SIMON JEFFCOATS: Dinorwig. He's up to 150. I've just instructed him up to 300 megawatts now [INAUDIBLE] is up to 90 megawatts, its full output. French [INAUDIBLE] now.

SPEAKER 1: Two minutes into the TV pickup, and it looks like there's going to be more than enough power to go round. And then suddenly, there's a problem.


SPEAKER 2: [INAUDIBLE] allocation.

SIMON JEFFCOATS: Oh, is it a French thing?

SPEAKER 2: Yeah.

SPEAKER 1: There's a trip on the additional supply from France. The frequency has dropped dramatically. Simon has just moments to cover the sudden shortfall. He rapidly sends out instructions to get one more hydroelectric plant online. Then once more, the supply heads back into the safe zone.

SIMON JEFFCOATS: It was immediate decision. As soon as the frequency dropped through 49.8, I had to react.

SPEAKER 1: The delicate balance of our electricity supply has been restored for now. Across the country, a million kettles keep on boiling.

Credit: Britan From Above Documentary, Youtube. August 2008.

Ensuring that the power grid is stable and that supply matches demand on a continuous basis requires that decisions be made over a staggering array of time scales, as shown in the figure below. The day ahead market is used to allow power grid operators to have enough supply to meet anticipated demand 24 hours in advance. The real time market does the same thing on an hour-ahead time frame. But what happens between the hour-ahead market clearing and actual real-time dispatch?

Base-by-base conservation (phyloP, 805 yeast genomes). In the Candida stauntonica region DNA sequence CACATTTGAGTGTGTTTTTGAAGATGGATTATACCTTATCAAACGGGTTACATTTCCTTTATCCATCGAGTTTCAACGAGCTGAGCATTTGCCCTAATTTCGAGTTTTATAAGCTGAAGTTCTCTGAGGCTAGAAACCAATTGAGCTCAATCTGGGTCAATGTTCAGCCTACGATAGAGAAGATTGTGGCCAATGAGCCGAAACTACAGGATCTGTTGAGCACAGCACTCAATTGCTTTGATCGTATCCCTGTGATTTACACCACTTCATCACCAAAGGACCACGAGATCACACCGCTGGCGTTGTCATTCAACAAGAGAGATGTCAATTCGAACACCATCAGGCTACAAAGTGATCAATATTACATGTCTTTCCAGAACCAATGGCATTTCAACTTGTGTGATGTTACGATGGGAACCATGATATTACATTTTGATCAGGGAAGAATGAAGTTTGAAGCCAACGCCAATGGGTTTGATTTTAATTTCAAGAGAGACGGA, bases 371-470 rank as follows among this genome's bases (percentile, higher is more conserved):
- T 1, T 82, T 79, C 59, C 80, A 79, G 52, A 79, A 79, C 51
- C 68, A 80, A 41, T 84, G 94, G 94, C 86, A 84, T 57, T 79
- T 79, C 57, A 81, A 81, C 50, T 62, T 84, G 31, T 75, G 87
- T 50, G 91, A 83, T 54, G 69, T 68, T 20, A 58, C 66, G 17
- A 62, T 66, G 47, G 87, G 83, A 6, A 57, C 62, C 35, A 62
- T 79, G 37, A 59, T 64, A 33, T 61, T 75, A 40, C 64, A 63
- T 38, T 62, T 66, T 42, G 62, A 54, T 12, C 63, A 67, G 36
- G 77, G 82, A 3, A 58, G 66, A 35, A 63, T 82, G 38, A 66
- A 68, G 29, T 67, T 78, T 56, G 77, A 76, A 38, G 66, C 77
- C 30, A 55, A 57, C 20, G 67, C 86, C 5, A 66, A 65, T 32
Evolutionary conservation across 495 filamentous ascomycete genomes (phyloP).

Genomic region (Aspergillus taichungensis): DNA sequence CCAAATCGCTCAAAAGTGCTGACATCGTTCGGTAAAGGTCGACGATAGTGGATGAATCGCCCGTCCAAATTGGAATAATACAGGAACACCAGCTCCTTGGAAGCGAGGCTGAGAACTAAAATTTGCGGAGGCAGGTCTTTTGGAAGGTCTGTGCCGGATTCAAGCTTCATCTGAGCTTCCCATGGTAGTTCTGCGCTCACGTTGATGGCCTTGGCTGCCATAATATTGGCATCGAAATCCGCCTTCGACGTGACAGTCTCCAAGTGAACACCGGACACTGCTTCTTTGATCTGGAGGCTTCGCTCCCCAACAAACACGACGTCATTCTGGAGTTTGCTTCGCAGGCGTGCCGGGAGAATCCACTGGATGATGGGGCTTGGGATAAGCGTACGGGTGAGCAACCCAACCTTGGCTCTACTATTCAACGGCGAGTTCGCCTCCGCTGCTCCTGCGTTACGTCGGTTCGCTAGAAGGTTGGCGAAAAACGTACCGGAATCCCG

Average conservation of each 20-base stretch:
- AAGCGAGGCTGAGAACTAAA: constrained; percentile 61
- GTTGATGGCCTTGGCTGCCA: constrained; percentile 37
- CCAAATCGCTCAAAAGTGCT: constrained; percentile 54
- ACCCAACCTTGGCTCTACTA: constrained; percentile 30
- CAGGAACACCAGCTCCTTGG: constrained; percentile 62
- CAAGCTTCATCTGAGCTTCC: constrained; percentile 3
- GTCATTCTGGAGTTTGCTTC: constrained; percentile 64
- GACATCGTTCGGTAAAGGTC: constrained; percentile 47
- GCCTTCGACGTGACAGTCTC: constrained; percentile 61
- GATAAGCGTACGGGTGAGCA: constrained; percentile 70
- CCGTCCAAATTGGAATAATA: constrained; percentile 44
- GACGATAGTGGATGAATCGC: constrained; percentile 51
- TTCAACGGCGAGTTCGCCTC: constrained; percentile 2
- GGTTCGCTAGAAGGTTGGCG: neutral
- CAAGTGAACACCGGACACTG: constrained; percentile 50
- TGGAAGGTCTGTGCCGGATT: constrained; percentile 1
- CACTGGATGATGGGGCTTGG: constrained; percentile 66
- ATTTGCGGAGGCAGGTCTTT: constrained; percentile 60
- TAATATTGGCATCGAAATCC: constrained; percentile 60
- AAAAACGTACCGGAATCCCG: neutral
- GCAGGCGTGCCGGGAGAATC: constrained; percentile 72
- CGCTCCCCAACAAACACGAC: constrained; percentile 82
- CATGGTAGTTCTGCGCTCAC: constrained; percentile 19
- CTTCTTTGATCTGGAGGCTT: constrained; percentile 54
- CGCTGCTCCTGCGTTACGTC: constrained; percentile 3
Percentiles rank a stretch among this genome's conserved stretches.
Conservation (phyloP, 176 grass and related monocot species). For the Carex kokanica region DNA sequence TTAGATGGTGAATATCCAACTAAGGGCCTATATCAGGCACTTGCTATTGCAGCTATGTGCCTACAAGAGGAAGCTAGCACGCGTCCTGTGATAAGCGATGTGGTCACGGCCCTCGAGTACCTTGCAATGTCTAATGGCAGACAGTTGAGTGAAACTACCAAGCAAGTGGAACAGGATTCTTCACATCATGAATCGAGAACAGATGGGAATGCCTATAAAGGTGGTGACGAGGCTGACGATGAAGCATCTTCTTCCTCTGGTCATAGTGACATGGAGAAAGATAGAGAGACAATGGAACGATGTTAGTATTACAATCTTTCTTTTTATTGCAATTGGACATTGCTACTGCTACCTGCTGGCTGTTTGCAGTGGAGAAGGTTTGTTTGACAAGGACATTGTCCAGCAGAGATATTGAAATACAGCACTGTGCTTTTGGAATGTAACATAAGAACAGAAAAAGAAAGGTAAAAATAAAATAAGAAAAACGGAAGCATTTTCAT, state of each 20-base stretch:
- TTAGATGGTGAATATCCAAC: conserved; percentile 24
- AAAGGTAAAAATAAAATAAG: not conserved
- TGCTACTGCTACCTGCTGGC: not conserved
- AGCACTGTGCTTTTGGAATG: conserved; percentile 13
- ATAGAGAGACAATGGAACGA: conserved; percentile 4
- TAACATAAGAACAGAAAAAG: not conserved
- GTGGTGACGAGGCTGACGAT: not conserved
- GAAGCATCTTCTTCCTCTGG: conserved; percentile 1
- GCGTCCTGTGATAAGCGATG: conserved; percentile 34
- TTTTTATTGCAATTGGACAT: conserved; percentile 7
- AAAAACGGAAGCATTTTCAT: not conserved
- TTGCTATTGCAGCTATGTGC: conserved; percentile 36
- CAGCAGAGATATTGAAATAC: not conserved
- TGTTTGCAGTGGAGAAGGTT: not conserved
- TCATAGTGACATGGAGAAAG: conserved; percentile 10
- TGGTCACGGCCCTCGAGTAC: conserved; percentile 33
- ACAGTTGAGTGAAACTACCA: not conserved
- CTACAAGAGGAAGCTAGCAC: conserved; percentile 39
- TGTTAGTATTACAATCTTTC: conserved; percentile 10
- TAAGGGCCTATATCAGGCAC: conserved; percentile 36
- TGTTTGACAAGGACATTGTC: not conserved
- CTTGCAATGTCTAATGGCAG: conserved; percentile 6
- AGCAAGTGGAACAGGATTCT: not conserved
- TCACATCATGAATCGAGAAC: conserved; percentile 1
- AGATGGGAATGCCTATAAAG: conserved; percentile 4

Enter image and alt text here. No sizes!
Figure 9.1: Operational and planning decisions for electric power systems
Click Here for a text description of the image
Text description of Figure 9.1
Power System Time Scale
High-frequency switching devices 10^-6 to 10^-4
Synchro-phasors 10^-4 to 10^-3
Protective Relay Operation 10^-3 to 10^-2
One a.c. cycle 10^-2
Dynamic System Response (stability) 10^-2 to 10^0
AGC signal 10^1
Wind and solar output variation 10^0 to 10^2
Demand response? 10^1 to 10^3
Hour-ahead scheduling 10^3
Resolution of most renewable integration models 10^3
service restoration (outages) 10^4
Day ahead scheduling 10^5
T&D planning 10^8
Planning for carbon emission goals 10^9
Source: Alexandria von Meier

As the figure shows, there is a lot going on between one hour ahead of real-time and fractions of a second ahead of real-time. If the grid operator feels that more power is needed one day or one hour before real-time, it can increase the amount cleared through the day ahead or real-time markets. But what if the grid operator needs additional supply in fifteen minutes? In five minutes? In five seconds?

The first part of this lesson is focused on "ancillary services" - those tools that grid operators have to handle fluctuations in supply and demand in between those discrete moments when the real-time market clears.

There are four primary types of ancillary services that we'll discuss in this lesson:

  • Reactive Power
  • Frequency regulation
  • Spinning and Non-Spinning Reserves
  • Black Start

You can read more technical details about each of these in the ancillary services primer posted on Canvas.